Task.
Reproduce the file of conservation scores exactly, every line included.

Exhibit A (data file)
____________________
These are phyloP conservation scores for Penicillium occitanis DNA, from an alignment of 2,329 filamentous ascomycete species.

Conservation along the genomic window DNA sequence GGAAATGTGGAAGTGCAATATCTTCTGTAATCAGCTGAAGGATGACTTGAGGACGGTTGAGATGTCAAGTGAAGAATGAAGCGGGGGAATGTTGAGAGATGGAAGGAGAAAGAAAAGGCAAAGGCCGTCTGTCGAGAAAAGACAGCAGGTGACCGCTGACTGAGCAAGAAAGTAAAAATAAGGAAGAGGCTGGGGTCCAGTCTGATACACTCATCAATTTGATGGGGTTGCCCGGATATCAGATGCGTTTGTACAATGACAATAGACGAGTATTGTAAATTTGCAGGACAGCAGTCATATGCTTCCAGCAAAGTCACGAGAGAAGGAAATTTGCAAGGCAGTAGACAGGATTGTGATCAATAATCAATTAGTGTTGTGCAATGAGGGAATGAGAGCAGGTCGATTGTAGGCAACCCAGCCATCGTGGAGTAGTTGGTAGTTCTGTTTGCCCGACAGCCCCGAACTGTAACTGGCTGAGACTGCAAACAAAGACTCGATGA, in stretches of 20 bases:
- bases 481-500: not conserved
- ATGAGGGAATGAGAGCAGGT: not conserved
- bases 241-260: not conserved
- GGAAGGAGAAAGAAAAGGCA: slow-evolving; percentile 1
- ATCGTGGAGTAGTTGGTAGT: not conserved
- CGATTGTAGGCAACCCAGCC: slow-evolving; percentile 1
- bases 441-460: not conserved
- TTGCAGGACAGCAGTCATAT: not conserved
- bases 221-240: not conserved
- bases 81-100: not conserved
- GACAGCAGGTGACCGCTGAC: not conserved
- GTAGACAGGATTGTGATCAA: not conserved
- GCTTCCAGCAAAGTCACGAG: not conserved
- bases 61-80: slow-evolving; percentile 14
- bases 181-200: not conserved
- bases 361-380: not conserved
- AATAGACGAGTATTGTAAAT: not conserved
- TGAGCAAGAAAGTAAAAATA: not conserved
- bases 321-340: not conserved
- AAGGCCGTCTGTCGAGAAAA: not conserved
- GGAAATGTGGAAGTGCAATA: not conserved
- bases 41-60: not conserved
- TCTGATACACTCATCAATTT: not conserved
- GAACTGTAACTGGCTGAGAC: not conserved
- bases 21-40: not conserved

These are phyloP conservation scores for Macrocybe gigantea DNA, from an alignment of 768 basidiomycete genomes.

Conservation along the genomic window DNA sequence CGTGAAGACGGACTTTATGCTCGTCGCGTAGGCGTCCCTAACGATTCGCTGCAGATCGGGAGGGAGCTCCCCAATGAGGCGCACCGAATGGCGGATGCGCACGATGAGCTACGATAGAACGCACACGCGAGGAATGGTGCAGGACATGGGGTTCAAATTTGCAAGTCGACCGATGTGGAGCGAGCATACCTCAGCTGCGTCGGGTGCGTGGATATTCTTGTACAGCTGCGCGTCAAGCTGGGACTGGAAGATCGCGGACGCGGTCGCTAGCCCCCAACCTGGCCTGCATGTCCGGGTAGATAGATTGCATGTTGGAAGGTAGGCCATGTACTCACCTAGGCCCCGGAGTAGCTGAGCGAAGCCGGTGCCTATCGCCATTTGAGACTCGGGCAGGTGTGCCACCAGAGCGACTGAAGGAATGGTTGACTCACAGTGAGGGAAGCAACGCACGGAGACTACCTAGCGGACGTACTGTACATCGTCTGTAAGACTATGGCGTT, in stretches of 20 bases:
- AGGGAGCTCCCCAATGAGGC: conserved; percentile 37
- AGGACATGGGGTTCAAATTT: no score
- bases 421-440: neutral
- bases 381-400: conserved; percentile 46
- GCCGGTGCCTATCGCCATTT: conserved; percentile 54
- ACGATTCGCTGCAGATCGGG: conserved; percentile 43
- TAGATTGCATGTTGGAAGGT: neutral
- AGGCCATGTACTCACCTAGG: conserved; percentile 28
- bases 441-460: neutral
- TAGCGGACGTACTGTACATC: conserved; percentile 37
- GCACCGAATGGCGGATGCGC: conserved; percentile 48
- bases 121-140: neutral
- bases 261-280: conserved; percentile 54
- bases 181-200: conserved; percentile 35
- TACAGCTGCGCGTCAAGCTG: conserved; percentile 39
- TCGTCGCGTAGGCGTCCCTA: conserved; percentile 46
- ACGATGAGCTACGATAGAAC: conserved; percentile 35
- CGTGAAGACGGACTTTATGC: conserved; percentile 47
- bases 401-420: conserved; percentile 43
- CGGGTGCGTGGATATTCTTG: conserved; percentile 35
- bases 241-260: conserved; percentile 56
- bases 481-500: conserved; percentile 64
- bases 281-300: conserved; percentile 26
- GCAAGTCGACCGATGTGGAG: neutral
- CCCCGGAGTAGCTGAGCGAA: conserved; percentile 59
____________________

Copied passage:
These are phyloP conservation scores for Penicillium occitanis DNA, from an alignment of 2,329 filamentous ascomycete species.

Conservation along the genomic window DNA sequence GGAAATGTGGAAGTGCAATATCTTCTGTAATCAGCTGAAGGATGACTTGAGGACGGTTGAGATGTCAAGTGAAGAATGAAGCGGGGGAATGTTGAGAGATGGAAGGAGAAAGAAAAGGCAAAGGCCGTCTGTCGAGAAAAGACAGCAGGTGACCGCTGACTGAGCAAGAAAGTAAAAATAAGGAAGAGGCTGGGGTCCAGTCTGATACACTCATCAATTTGATGGGGTTGCCCGGATATCAGATGCGTTTGTACAATGACAATAGACGAGTATTGTAAATTTGCAGGACAGCAGTCATATGCTTCCAGCAAAGTCACGAGAGAAGGAAATTTGCAAGGCAGTAGACAGGATTGTGATCAATAATCAATTAGTGTTGTGCAATGAGGGAATGAGAGCAGGTCGATTGTAGGCAACCCAGCCATCGTGGAGTAGTTGGTAGTTCTGTTTGCCCGACAGCCCCGAACTGTAACTGGCTGAGACTGCAAACAAAGACTCGATGA, in stretches of 20 bases:
- bases 481-500: not conserved
- ATGAGGGAATGAGAGCAGGT: not conserved
- bases 241-260: not conserved
- GGAAGGAGAAAGAAAAGGCA: slow-evolving; percentile 1
- ATCGTGGAGTAGTTGGTAGT: not conserved
- CGATTGTAGGCAACCCAGCC: slow-evolving; percentile 1
- bases 441-460: not conserved
- TTGCAGGACAGCAGTCATAT: not conserved
- bases 221-240: not conserved
- bases 81-100: not conserved
- GACAGCAGGTGACCGCTGAC: not conserved
- GTAGACAGGATTGTGATCAA: not conserved
- GCTTCCAGCAAAGTCACGAG: not conserved
- bases 61-80: slow-evolving; percentile 14
- bases 181-200: not conserved
- bases 361-380: not conserved
- AATAGACGAGTATTGTAAAT: not conserved
- TGAGCAAGAAAGTAAAAATA: not conserved
- bases 321-340: not conserved
- AAGGCCGTCTGTCGAGAAAA: not conserved
- GGAAATGTGGAAGTGCAATA: not conserved
- bases 41-60: not conserved
- TCTGATACACTCATCAATTT: not conserved
- GAACTGTAACTGGCTGAGAC: not conserved
- bases 21-40: not conserved

These are phyloP conservation scores for Macrocybe gigantea DNA, from an alignment of 768 basidiomycete genomes.

Conservation along the genomic window DNA sequence CGTGAAGACGGACTTTATGCTCGTCGCGTAGGCGTCCCTAACGATTCGCTGCAGATCGGGAGGGAGCTCCCCAATGAGGCGCACCGAATGGCGGATGCGCACGATGAGCTACGATAGAACGCACACGCGAGGAATGGTGCAGGACATGGGGTTCAAATTTGCAAGTCGACCGATGTGGAGCGAGCATACCTCAGCTGCGTCGGGTGCGTGGATATTCTTGTACAGCTGCGCGTCAAGCTGGGACTGGAAGATCGCGGACGCGGTCGCTAGCCCCCAACCTGGCCTGCATGTCCGGGTAGATAGATTGCATGTTGGAAGGTAGGCCATGTACTCACCTAGGCCCCGGAGTAGCTGAGCGAAGCCGGTGCCTATCGCCATTTGAGACTCGGGCAGGTGTGCCACCAGAGCGACTGAAGGAATGGTTGACTCACAGTGAGGGAAGCAACGCACGGAGACTACCTAGCGGACGTACTGTACATCGTCTGTAAGACTATGGCGTT, in stretches of 20 bases:
- AGGGAGCTCCCCAATGAGGC: conserved; percentile 37
- AGGACATGGGGTTCAAATTT: no score
- bases 421-440: neutral
- bases 381-400: conserved; percentile 46
- GCCGGTGCCTATCGCCATTT: conserved; percentile 54
- ACGATTCGCTGCAGATCGGG: conserved; percentile 43
- TAGATTGCATGTTGGAAGGT: neutral
- AGGCCATGTACTCACCTAGG: conserved; percentile 28
- bases 441-460: neutral
- TAGCGGACGTACTGTACATC: conserved; percentile 37
- GCACCGAATGGCGGATGCGC: conserved; percentile 48
- bases 121-140: neutral
- bases 261-280: conserved; percentile 54
- bases 181-200: conserved; percentile 35
- TACAGCTGCGCGTCAAGCTG: conserved; percentile 39
- TCGTCGCGTAGGCGTCCCTA: conserved; percentile 46
- ACGATGAGCTACGATAGAAC: conserved; percentile 35
- CGTGAAGACGGACTTTATGC: conserved; percentile 47
- bases 401-420: conserved; percentile 43
- CGGGTGCGTGGATATTCTTG: conserved; percentile 35
- bases 241-260: conserved; percentile 56
- bases 481-500: conserved; percentile 64
- bases 281-300: conserved; percentile 26
- GCAAGTCGACCGATGTGGAG: neutral
- CCCCGGAGTAGCTGAGCGAA: conserved; percentile 59